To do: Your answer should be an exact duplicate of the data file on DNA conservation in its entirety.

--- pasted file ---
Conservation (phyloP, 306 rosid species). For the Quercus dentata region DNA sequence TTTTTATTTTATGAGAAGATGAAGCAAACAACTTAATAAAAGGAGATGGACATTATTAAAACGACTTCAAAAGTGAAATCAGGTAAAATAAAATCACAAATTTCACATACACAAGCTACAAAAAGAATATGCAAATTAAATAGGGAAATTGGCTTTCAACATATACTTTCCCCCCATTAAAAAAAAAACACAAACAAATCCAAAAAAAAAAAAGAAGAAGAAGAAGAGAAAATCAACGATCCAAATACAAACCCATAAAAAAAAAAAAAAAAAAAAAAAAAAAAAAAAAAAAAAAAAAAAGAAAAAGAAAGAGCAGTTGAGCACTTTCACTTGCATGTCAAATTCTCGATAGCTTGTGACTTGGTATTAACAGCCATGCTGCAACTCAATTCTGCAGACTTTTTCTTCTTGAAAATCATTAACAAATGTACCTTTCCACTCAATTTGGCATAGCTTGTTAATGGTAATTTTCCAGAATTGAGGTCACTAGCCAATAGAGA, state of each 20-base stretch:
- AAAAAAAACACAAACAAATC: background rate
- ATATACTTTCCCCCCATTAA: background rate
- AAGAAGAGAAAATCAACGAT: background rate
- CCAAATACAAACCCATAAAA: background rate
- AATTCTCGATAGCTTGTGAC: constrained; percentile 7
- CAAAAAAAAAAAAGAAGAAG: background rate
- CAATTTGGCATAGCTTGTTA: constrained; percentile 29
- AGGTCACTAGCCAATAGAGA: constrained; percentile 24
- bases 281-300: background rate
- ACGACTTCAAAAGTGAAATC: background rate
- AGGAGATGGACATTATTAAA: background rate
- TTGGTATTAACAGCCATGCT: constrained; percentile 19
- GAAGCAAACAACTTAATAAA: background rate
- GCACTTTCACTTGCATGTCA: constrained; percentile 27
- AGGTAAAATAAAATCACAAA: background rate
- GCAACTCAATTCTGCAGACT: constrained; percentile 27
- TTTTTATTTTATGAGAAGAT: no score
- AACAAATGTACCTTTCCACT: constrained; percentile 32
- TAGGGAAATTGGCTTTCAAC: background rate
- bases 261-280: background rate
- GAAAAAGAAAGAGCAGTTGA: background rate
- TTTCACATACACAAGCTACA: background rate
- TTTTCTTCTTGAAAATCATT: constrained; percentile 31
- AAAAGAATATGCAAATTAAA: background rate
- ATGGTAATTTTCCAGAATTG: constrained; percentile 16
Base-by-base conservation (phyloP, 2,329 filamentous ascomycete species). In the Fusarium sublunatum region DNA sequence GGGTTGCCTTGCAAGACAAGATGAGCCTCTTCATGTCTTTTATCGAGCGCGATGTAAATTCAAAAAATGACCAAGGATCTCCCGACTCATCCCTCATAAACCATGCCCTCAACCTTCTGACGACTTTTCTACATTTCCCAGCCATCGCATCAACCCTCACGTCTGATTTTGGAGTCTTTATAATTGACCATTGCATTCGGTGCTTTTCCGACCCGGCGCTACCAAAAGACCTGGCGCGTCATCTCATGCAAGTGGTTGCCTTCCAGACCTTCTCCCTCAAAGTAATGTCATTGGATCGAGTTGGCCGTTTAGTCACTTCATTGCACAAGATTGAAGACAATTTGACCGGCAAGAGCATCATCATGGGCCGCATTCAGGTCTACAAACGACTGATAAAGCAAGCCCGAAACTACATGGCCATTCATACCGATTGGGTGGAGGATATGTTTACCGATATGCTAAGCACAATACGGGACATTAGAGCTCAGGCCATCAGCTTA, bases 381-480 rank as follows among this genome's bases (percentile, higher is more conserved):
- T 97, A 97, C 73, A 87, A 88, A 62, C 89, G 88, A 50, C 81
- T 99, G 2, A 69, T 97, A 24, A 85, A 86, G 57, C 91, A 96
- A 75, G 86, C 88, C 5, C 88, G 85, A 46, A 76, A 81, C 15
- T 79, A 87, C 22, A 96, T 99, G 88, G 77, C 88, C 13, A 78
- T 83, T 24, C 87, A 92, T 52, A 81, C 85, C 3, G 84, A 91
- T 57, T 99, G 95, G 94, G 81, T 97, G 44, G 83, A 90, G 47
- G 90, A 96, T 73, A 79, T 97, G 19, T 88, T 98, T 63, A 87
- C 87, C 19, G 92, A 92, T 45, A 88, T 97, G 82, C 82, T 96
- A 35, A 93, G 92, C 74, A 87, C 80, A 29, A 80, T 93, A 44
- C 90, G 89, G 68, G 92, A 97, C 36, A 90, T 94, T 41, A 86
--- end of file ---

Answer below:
Conservation (phyloP, 306 rosid species). For the Quercus dentata region DNA sequence TTTTTATTTTATGAGAAGATGAAGCAAACAACTTAATAAAAGGAGATGGACATTATTAAAACGACTTCAAAAGTGAAATCAGGTAAAATAAAATCACAAATTTCACATACACAAGCTACAAAAAGAATATGCAAATTAAATAGGGAAATTGGCTTTCAACATATACTTTCCCCCCATTAAAAAAAAAACACAAACAAATCCAAAAAAAAAAAAGAAGAAGAAGAAGAGAAAATCAACGATCCAAATACAAACCCATAAAAAAAAAAAAAAAAAAAAAAAAAAAAAAAAAAAAAAAAAAAAGAAAAAGAAAGAGCAGTTGAGCACTTTCACTTGCATGTCAAATTCTCGATAGCTTGTGACTTGGTATTAACAGCCATGCTGCAACTCAATTCTGCAGACTTTTTCTTCTTGAAAATCATTAACAAATGTACCTTTCCACTCAATTTGGCATAGCTTGTTAATGGTAATTTTCCAGAATTGAGGTCACTAGCCAATAGAGA, state of each 20-base stretch:
- AAAAAAAACACAAACAAATC: background rate
- ATATACTTTCCCCCCATTAA: background rate
- AAGAAGAGAAAATCAACGAT: background rate
- CCAAATACAAACCCATAAAA: background rate
- AATTCTCGATAGCTTGTGAC: constrained; percentile 7
- CAAAAAAAAAAAAGAAGAAG: background rate
- CAATTTGGCATAGCTTGTTA: constrained; percentile 29
- AGGTCACTAGCCAATAGAGA: constrained; percentile 24
- bases 281-300: background rate
- ACGACTTCAAAAGTGAAATC: background rate
- AGGAGATGGACATTATTAAA: background rate
- TTGGTATTAACAGCCATGCT: constrained; percentile 19
- GAAGCAAACAACTTAATAAA: background rate
- GCACTTTCACTTGCATGTCA: constrained; percentile 27
- AGGTAAAATAAAATCACAAA: background rate
- GCAACTCAATTCTGCAGACT: constrained; percentile 27
- TTTTTATTTTATGAGAAGAT: no score
- AACAAATGTACCTTTCCACT: constrained; percentile 32
- TAGGGAAATTGGCTTTCAAC: background rate
- bases 261-280: background rate
- GAAAAAGAAAGAGCAGTTGA: background rate
- TTTCACATACACAAGCTACA: background rate
- TTTTCTTCTTGAAAATCATT: constrained; percentile 31
- AAAAGAATATGCAAATTAAA: background rate
- ATGGTAATTTTCCAGAATTG: constrained; percentile 16
Base-by-base conservation (phyloP, 2,329 filamentous ascomycete species). In the Fusarium sublunatum region DNA sequence GGGTTGCCTTGCAAGACAAGATGAGCCTCTTCATGTCTTTTATCGAGCGCGATGTAAATTCAAAAAATGACCAAGGATCTCCCGACTCATCCCTCATAAACCATGCCCTCAACCTTCTGACGACTTTTCTACATTTCCCAGCCATCGCATCAACCCTCACGTCTGATTTTGGAGTCTTTATAATTGACCATTGCATTCGGTGCTTTTCCGACCCGGCGCTACCAAAAGACCTGGCGCGTCATCTCATGCAAGTGGTTGCCTTCCAGACCTTCTCCCTCAAAGTAATGTCATTGGATCGAGTTGGCCGTTTAGTCACTTCATTGCACAAGATTGAAGACAATTTGACCGGCAAGAGCATCATCATGGGCCGCATTCAGGTCTACAAACGACTGATAAAGCAAGCCCGAAACTACATGGCCATTCATACCGATTGGGTGGAGGATATGTTTACCGATATGCTAAGCACAATACGGGACATTAGAGCTCAGGCCATCAGCTTA, bases 381-480 rank as follows among this genome's bases (percentile, higher is more conserved):
- T 97, A 97, C 73, A 87, A 88, A 62, C 89, G 88, A 50, C 81
- T 99, G 2, A 69, T 97, A 24, A 85, A 86, G 57, C 91, A 96
- A 75, G 86, C 88, C 5, C 88, G 85, A 46, A 76, A 81, C 15
- T 79, A 87, C 22, A 96, T 99, G 88, G 77, C 88, C 13, A 78
- T 83, T 24, C 87, A 92, T 52, A 81, C 85, C 3, G 84, A 91
- T 57, T 99, G 95, G 94, G 81, T 97, G 44, G 83, A 90, G 47
- G 90, A 96, T 73, A 79, T 97, G 19, T 88, T 98, T 63, A 87
- C 87, C 19, G 92, A 92, T 45, A 88, T 97, G 82, C 82, T 96
- A 35, A 93, G 92, C 74, A 87, C 80, A 29, A 80, T 93, A 44
- C 90, G 89, G 68, G 92, A 97, C 36, A 90, T 94, T 41, A 86